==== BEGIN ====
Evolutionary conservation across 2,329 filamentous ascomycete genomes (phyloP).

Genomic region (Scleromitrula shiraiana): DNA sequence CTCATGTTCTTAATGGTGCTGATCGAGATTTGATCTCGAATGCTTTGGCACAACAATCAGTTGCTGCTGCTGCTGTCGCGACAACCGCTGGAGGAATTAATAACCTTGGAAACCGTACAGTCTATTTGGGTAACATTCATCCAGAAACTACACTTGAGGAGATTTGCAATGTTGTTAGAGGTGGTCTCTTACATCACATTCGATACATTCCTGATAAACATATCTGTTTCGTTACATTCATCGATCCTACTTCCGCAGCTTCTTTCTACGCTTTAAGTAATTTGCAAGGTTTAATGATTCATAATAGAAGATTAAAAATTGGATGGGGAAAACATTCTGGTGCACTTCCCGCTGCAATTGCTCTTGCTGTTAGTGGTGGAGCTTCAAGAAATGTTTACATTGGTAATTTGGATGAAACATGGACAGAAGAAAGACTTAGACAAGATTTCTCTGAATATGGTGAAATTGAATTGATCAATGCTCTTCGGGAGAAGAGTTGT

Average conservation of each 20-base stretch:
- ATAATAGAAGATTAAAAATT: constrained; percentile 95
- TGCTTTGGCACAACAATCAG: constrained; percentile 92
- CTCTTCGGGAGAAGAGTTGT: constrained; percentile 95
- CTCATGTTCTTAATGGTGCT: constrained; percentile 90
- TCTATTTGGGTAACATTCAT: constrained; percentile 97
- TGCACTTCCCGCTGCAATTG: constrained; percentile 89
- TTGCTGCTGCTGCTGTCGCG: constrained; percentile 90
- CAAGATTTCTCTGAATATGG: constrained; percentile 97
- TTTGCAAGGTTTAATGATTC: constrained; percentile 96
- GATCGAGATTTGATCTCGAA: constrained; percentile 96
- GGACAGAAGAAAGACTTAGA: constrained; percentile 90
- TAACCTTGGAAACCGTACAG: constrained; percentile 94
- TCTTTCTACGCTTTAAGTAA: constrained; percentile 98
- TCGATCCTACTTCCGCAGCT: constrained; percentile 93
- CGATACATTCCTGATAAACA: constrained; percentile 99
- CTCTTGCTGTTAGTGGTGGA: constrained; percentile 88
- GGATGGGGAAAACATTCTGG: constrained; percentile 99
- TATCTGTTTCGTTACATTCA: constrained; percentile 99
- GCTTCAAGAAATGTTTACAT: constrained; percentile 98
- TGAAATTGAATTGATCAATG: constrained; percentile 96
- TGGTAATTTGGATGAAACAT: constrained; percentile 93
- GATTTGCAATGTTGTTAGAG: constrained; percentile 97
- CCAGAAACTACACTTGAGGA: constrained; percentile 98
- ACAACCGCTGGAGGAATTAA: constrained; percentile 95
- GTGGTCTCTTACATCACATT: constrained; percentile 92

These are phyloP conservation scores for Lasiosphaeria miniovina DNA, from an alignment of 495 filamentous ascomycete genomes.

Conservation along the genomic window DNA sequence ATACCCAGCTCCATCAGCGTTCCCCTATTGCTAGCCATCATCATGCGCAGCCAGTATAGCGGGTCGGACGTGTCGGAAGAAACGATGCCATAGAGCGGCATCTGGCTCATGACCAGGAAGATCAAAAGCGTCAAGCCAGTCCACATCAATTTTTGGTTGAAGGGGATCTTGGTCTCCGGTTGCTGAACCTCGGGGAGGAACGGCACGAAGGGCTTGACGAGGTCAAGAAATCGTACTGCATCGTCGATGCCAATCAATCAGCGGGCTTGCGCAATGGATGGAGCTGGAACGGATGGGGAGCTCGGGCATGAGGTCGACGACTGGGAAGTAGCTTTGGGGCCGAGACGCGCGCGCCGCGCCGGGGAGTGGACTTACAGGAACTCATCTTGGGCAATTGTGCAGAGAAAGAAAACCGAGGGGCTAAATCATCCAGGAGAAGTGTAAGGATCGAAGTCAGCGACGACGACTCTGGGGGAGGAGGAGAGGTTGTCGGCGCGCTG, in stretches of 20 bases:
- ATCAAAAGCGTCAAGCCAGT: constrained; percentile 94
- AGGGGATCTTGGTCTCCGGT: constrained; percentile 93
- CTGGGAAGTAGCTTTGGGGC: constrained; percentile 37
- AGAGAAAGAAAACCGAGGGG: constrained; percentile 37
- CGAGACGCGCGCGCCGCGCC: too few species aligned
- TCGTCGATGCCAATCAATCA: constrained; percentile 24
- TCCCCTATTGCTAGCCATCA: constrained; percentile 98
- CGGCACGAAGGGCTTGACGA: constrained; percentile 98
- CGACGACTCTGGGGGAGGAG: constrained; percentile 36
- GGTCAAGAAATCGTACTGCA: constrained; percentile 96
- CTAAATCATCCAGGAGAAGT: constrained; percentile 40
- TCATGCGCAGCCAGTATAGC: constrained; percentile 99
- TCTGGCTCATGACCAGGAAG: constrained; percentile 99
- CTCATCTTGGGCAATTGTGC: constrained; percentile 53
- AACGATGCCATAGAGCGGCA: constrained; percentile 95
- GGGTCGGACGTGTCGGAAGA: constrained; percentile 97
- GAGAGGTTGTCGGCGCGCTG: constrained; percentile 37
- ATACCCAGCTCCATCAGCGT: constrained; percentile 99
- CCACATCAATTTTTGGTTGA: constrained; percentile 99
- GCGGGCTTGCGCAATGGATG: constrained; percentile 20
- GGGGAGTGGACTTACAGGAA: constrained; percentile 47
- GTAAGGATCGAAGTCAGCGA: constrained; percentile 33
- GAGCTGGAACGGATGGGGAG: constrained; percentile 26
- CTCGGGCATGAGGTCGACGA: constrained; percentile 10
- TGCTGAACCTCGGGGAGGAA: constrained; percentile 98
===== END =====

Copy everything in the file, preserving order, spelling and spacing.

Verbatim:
Evolutionary conservation across 2,329 filamentous ascomycete genomes (phyloP).

Genomic region (Scleromitrula shiraiana): DNA sequence CTCATGTTCTTAATGGTGCTGATCGAGATTTGATCTCGAATGCTTTGGCACAACAATCAGTTGCTGCTGCTGCTGTCGCGACAACCGCTGGAGGAATTAATAACCTTGGAAACCGTACAGTCTATTTGGGTAACATTCATCCAGAAACTACACTTGAGGAGATTTGCAATGTTGTTAGAGGTGGTCTCTTACATCACATTCGATACATTCCTGATAAACATATCTGTTTCGTTACATTCATCGATCCTACTTCCGCAGCTTCTTTCTACGCTTTAAGTAATTTGCAAGGTTTAATGATTCATAATAGAAGATTAAAAATTGGATGGGGAAAACATTCTGGTGCACTTCCCGCTGCAATTGCTCTTGCTGTTAGTGGTGGAGCTTCAAGAAATGTTTACATTGGTAATTTGGATGAAACATGGACAGAAGAAAGACTTAGACAAGATTTCTCTGAATATGGTGAAATTGAATTGATCAATGCTCTTCGGGAGAAGAGTTGT

Average conservation of each 20-base stretch:
- ATAATAGAAGATTAAAAATT: constrained; percentile 95
- TGCTTTGGCACAACAATCAG: constrained; percentile 92
- CTCTTCGGGAGAAGAGTTGT: constrained; percentile 95
- CTCATGTTCTTAATGGTGCT: constrained; percentile 90
- TCTATTTGGGTAACATTCAT: constrained; percentile 97
- TGCACTTCCCGCTGCAATTG: constrained; percentile 89
- TTGCTGCTGCTGCTGTCGCG: constrained; percentile 90
- CAAGATTTCTCTGAATATGG: constrained; percentile 97
- TTTGCAAGGTTTAATGATTC: constrained; percentile 96
- GATCGAGATTTGATCTCGAA: constrained; percentile 96
- GGACAGAAGAAAGACTTAGA: constrained; percentile 90
- TAACCTTGGAAACCGTACAG: constrained; percentile 94
- TCTTTCTACGCTTTAAGTAA: constrained; percentile 98
- TCGATCCTACTTCCGCAGCT: constrained; percentile 93
- CGATACATTCCTGATAAACA: constrained; percentile 99
- CTCTTGCTGTTAGTGGTGGA: constrained; percentile 88
- GGATGGGGAAAACATTCTGG: constrained; percentile 99
- TATCTGTTTCGTTACATTCA: constrained; percentile 99
- GCTTCAAGAAATGTTTACAT: constrained; percentile 98
- TGAAATTGAATTGATCAATG: constrained; percentile 96
- TGGTAATTTGGATGAAACAT: constrained; percentile 93
- GATTTGCAATGTTGTTAGAG: constrained; percentile 97
- CCAGAAACTACACTTGAGGA: constrained; percentile 98
- ACAACCGCTGGAGGAATTAA: constrained; percentile 95
- GTGGTCTCTTACATCACATT: constrained; percentile 92

These are phyloP conservation scores for Lasiosphaeria miniovina DNA, from an alignment of 495 filamentous ascomycete genomes.

Conservation along the genomic window DNA sequence ATACCCAGCTCCATCAGCGTTCCCCTATTGCTAGCCATCATCATGCGCAGCCAGTATAGCGGGTCGGACGTGTCGGAAGAAACGATGCCATAGAGCGGCATCTGGCTCATGACCAGGAAGATCAAAAGCGTCAAGCCAGTCCACATCAATTTTTGGTTGAAGGGGATCTTGGTCTCCGGTTGCTGAACCTCGGGGAGGAACGGCACGAAGGGCTTGACGAGGTCAAGAAATCGTACTGCATCGTCGATGCCAATCAATCAGCGGGCTTGCGCAATGGATGGAGCTGGAACGGATGGGGAGCTCGGGCATGAGGTCGACGACTGGGAAGTAGCTTTGGGGCCGAGACGCGCGCGCCGCGCCGGGGAGTGGACTTACAGGAACTCATCTTGGGCAATTGTGCAGAGAAAGAAAACCGAGGGGCTAAATCATCCAGGAGAAGTGTAAGGATCGAAGTCAGCGACGACGACTCTGGGGGAGGAGGAGAGGTTGTCGGCGCGCTG, in stretches of 20 bases:
- ATCAAAAGCGTCAAGCCAGT: constrained; percentile 94
- AGGGGATCTTGGTCTCCGGT: constrained; percentile 93
- CTGGGAAGTAGCTTTGGGGC: constrained; percentile 37
- AGAGAAAGAAAACCGAGGGG: constrained; percentile 37
- CGAGACGCGCGCGCCGCGCC: too few species aligned
- TCGTCGATGCCAATCAATCA: constrained; percentile 24
- TCCCCTATTGCTAGCCATCA: constrained; percentile 98
- CGGCACGAAGGGCTTGACGA: constrained; percentile 98
- CGACGACTCTGGGGGAGGAG: constrained; percentile 36
- GGTCAAGAAATCGTACTGCA: constrained; percentile 96
- CTAAATCATCCAGGAGAAGT: constrained; percentile 40
- TCATGCGCAGCCAGTATAGC: constrained; percentile 99
- TCTGGCTCATGACCAGGAAG: constrained; percentile 99
- CTCATCTTGGGCAATTGTGC: constrained; percentile 53
- AACGATGCCATAGAGCGGCA: constrained; percentile 95
- GGGTCGGACGTGTCGGAAGA: constrained; percentile 97
- GAGAGGTTGTCGGCGCGCTG: constrained; percentile 37
- ATACCCAGCTCCATCAGCGT: constrained; percentile 99
- CCACATCAATTTTTGGTTGA: constrained; percentile 99
- GCGGGCTTGCGCAATGGATG: constrained; percentile 20
- GGGGAGTGGACTTACAGGAA: constrained; percentile 47
- GTAAGGATCGAAGTCAGCGA: constrained; percentile 33
- GAGCTGGAACGGATGGGGAG: constrained; percentile 26
- CTCGGGCATGAGGTCGACGA: constrained; percentile 10
- TGCTGAACCTCGGGGAGGAA: constrained; percentile 98